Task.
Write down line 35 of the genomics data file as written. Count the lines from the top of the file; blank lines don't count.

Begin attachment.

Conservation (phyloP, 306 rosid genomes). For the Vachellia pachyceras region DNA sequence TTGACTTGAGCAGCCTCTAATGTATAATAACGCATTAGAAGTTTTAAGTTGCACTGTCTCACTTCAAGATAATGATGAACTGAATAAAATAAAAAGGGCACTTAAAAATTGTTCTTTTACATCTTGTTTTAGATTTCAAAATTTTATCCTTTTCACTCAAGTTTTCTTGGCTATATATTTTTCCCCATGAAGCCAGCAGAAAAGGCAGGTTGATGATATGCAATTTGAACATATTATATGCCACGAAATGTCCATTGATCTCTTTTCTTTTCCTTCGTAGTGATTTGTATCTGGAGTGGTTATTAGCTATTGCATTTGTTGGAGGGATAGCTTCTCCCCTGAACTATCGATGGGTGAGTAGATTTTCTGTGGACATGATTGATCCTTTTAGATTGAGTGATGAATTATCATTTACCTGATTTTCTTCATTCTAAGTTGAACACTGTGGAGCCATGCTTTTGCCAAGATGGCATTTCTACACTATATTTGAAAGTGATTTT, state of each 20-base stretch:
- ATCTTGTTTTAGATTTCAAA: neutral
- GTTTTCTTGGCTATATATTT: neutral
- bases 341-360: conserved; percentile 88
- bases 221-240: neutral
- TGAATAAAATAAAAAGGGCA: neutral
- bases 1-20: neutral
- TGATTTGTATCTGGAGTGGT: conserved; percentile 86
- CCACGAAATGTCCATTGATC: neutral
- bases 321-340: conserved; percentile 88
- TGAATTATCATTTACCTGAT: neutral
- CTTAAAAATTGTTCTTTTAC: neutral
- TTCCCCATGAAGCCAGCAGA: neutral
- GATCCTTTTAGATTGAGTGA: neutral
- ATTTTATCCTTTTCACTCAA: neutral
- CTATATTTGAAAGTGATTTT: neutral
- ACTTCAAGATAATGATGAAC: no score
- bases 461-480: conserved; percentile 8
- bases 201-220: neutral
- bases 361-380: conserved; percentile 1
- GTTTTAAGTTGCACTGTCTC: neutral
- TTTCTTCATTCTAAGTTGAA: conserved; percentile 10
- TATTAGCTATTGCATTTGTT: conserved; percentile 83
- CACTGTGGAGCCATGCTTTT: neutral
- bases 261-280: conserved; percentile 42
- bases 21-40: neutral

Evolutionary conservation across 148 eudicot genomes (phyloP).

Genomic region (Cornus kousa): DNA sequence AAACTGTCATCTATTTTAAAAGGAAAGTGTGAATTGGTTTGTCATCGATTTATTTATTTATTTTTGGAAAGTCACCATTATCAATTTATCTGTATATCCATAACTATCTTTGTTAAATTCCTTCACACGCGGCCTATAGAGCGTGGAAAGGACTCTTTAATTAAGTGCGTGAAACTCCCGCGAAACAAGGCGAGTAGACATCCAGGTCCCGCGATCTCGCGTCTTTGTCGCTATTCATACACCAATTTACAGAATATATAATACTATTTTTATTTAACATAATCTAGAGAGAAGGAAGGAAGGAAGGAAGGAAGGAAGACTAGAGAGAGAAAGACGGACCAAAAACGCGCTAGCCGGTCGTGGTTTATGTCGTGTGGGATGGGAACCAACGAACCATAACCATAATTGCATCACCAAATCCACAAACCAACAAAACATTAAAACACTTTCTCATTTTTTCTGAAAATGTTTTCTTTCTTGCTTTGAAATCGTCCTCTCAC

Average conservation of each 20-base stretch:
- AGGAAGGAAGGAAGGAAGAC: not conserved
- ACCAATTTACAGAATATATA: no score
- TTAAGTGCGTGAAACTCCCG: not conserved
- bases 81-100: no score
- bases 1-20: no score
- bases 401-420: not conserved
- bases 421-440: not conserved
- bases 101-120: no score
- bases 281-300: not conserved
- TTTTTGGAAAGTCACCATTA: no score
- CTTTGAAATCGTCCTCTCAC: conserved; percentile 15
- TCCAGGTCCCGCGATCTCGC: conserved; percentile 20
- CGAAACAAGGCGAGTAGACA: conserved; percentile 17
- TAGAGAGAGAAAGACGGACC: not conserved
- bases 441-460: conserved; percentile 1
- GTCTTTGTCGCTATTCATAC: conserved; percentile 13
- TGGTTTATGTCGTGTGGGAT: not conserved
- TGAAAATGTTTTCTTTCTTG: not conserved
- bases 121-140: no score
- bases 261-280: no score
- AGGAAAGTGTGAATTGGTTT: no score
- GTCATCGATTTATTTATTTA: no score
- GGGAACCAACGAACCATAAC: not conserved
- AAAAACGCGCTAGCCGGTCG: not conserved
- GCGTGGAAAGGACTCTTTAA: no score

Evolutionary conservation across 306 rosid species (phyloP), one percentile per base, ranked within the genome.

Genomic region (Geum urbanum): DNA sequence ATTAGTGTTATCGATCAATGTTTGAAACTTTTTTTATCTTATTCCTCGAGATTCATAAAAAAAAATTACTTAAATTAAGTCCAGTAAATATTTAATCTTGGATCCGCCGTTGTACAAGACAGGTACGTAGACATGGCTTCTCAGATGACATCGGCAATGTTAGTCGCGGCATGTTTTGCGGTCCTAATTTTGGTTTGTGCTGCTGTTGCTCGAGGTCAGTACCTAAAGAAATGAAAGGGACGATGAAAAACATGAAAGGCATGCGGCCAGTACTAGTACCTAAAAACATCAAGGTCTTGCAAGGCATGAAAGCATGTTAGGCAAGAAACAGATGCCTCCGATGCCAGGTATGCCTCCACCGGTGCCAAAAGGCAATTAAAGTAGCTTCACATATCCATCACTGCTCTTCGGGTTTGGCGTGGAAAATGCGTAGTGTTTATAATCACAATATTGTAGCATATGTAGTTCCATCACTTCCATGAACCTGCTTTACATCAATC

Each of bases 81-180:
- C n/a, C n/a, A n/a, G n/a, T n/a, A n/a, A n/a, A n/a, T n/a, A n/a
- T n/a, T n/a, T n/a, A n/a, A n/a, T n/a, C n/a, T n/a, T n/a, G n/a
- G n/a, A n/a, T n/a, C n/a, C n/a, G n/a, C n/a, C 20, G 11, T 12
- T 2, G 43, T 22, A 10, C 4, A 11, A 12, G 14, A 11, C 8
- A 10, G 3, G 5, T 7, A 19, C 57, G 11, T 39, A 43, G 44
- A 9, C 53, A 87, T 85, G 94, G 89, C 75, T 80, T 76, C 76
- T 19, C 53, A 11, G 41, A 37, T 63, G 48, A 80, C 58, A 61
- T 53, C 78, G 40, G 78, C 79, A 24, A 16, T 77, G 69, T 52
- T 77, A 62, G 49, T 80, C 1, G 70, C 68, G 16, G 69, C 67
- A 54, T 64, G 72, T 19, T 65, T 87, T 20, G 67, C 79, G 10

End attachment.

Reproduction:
- bases 401-420: not conserved